Tropical Storm Don

July 18th, 2017 |

GOES-16 Visible (0.64 µm, top) and Infrared Window (10.3 µm) images [click to play MP4 animation]

GOES-16 Visible (0.64 µm, top) and Infrared Window (10.3 µm) images [click to play MP4 animation]

* GOES-16 data posted on this page are preliminary, non-operational and are undergoing testing *

On 17 July Tropical Storm Don became the 4th named storm of the 2017 North Atlantic Basin season. The satellite presentation improved somewhat on 18 July, with GOES-16 “Red” Visible (0.64 µm) and “Clean” Infrared Window (10.3 µm) images (above) displaying a few brief convective bursts (some of which exhibited cloud-top infrared brightness temperatures of -80º C  and colder).

A GOES-13 (GOES-East) Infrared Window (10.7 µm) image at 1845 UTC  with overlays of the Tropical Overshooting Tops and  Deep-Layer Winds products from the CIMSS Tropical Cyclones site is shown below.

GOES-13 Infrared Window (10.7 µm) images, with Tropical Overshooting Top and Deep-Layer Wind Shear products [click to enlarge]

GOES-13 Infrared Window (10.7 µm) images, with Tropical Overshooting Top and Deep-Layer Wind Shear products [click to enlarge]

Hurricane Fernanda

July 17th, 2017 |

GOES-16 Visible [0.64 µm, top) and Infrared Window (10.3 µm, bottom) images [click to play animation]

GOES-16 Visible [0.64 µm, top) and Infrared Window (10.3 µm, bottom) images [click to play animation]

* GOES-16 data posted on this page are preliminary, non-operational and are undergoing testing *

On 15 July Hurricane Fernanda became the first Category 4 tropical cyclone of the 2017 Northern Hemisphere season. GOES-16 “Red” Visible (0.64 µm) and “Clean” Infrared Window (10.3 µm) images (above) showed the development of a well-defined eye during the period of rapid intensification. As the National Hurricane Center mentioned, it was unusual to have a hurricane of this intensity at such a low latitude in the Eastern North Pacific Basin.

Fernanda fluctuated between Category 3 and Category 4 intensity during the 15-17 July period (ADT | SATCON) as it passed over the warm waters of the East Pacific Ocean (Sea Surface Temperature and Ocean Heat Content) — and trochoidal oscillations in the northwestward motion of the eye could be seen in GOES-16 Infrared Window (10.3 µm) imagery (below).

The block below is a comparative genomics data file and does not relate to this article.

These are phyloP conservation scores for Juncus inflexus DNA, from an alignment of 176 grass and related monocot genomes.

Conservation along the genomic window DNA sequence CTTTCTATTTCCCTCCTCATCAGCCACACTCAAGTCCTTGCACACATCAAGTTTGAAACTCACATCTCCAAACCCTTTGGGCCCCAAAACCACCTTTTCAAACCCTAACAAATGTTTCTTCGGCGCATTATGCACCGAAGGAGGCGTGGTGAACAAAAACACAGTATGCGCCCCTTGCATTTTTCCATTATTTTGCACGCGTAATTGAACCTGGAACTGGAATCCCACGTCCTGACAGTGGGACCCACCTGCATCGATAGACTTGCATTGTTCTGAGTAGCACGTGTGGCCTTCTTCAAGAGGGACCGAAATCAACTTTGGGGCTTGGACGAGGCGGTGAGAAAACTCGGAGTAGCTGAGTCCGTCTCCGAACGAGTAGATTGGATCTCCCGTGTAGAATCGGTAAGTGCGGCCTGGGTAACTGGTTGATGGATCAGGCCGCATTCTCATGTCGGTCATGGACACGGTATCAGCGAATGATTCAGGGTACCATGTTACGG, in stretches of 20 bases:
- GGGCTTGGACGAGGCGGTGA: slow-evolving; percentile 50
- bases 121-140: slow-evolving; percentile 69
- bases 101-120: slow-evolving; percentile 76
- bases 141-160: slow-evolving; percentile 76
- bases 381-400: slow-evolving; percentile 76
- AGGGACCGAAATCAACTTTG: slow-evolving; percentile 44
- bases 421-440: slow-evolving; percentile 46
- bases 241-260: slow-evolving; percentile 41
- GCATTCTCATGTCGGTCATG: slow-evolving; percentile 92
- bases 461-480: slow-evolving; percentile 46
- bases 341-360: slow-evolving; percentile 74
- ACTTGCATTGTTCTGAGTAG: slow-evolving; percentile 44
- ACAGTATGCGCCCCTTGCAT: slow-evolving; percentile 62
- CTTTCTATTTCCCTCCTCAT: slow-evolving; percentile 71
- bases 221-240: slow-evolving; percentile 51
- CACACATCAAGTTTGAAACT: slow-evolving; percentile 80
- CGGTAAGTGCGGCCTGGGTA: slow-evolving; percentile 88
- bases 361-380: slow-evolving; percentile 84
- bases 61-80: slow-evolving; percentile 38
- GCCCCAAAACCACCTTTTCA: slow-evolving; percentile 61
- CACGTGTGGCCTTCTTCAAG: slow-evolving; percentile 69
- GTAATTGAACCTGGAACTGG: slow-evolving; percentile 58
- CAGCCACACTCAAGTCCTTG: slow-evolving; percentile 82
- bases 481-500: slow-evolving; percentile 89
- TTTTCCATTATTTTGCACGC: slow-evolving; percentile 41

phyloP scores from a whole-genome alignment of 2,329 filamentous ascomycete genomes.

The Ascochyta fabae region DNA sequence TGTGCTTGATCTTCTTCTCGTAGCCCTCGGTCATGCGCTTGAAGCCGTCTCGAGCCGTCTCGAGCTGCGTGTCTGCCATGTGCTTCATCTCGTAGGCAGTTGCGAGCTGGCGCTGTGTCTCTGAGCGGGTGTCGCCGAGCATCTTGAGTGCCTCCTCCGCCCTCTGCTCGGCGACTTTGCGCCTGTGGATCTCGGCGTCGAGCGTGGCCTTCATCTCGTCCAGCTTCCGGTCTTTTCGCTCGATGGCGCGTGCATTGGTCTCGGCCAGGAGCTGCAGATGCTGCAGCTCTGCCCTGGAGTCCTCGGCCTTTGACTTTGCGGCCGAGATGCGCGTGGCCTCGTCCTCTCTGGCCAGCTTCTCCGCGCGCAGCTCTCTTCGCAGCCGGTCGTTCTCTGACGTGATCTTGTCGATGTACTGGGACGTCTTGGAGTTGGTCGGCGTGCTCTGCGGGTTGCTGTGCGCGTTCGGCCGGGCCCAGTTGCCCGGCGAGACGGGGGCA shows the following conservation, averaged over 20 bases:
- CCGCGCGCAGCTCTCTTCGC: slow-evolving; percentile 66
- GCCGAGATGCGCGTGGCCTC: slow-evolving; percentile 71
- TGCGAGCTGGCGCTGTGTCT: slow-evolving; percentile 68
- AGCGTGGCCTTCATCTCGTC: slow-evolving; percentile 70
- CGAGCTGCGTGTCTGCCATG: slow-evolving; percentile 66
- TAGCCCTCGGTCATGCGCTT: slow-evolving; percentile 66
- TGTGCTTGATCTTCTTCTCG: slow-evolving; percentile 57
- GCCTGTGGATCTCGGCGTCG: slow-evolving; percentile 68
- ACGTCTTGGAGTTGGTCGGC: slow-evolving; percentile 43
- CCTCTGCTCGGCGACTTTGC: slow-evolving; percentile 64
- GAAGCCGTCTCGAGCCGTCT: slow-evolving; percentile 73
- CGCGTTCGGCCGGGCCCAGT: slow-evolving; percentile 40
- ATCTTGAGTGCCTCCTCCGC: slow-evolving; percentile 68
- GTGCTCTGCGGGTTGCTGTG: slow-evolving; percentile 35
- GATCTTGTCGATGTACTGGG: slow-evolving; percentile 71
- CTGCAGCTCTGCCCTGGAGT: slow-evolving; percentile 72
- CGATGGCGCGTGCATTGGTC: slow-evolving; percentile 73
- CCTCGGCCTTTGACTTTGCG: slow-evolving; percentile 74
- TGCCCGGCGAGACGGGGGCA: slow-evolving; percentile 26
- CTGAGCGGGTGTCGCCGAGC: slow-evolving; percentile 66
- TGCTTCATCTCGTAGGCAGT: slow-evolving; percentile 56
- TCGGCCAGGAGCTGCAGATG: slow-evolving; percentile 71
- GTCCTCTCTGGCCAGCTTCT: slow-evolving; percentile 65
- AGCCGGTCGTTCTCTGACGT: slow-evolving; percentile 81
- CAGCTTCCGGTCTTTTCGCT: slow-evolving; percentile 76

GOES-16 Infrared Window (10.3 µm) images [click to play animation]

GOES-16 Infrared Window (10.3 µm) images [click to play animation]

GOES-16 and Tropical Depression #4 in the Atlantic Ocean

July 6th, 2017 |

GOES-16 “Cirrus Channel” (1.38 µm) near-infrared imagery, 0900-2100 UTC on 6 July 2017 (Click to play animated gif)

GOES-16 data posted on this page are preliminary, non-operational data and are undergoing testing

Tropical Depression #4 formed in the tropical Atlantic on 5 July 2017 (Click here for National Hurricane Center advisories on the system). The Depression is not forecast to strengthen, and two GOES-16 products give evidence to its weakened state. The animation of GOES-16 Band 4 (1.38 µm “Cirrus Channel”), above, shows a general decrease in the high clouds associated with this system (located north of 10º North Latitude and between 40º and 50º West Longitude), meaning convection is not strong. A closer view reveals intricate cirrus transverse banding around the periphery of the system during the early part of the day. In addition, the 10.3 µm “Clean Window” image, below, overlain on top of the GOES-16 Baseline Total Precipitable Water (TPW) Product, shows dry air west of the circulation. A Saharan Air Layer (SAL) analysis from here that uses Meteosat data, shows dry air moving towards the system from the east as well (Link). A toggle between GOES-13 Infrared Window, Meteosat-10 SAL product, and MIMIC TPW imagery can be seen here.

Refer to the National Hurricane Center website, or the CIMSS Tropical Weather website, for more information on this sytem.

GOES-16 “Clean Window” Band (10.33 µm) and GOES-16 Total Precipitable Water, 2100 UTC on 6 July 2017 (Click to enlarge)

Hurricane Dora

June 26th, 2017 |

GOES-16 Visible (0.64 µm) and Infrared Window (10.3 µm) images [click to play MP4 animation]

GOES-16 Visible (0.64 µm) and Infrared Window (10.3 µm) images [click to play MP4 animation]

** GOES-16 data posted on this page are preliminary, non-operational data and are undergoing testing **

Dora became the first hurricane of the Eastern Pacific 2017 season on 26 June, and was also the first hurricane to be sampled by GOES-16. On Visible (0.64 µm) and Infrared Window (10.3 µm) images (above), Dora displayed an improving appearance as the day progressed — mesovortices were seen within the eye on Visible imagery, while the overall eye/eyewall structure improved as the eye diameter increased on Infrared Window imagery.

Early in the morning, a comparison between DMSP-17 SSMIS Microwave (85 GHz) and GOES-15 Infrared Window (10.7 µm) images from the CIMSS Tropical Cyclones site (below) showed  that a well-defined eye was more apparent on microwave imagery. Dora was moving over fairly warm Sea Surface Temperatures, and was also in an environment characterized by low values of deep-layer wind shear.

DMSP-17 SSMIS Microwave (85 GHz) and GOES-15 Infrared Window (10.7 µm) images [click to enlarge]

DMSP-17 SSMIS Microwave (85 GHz) and GOES-15 Infrared Window (10.7 µm) images [click to enlarge]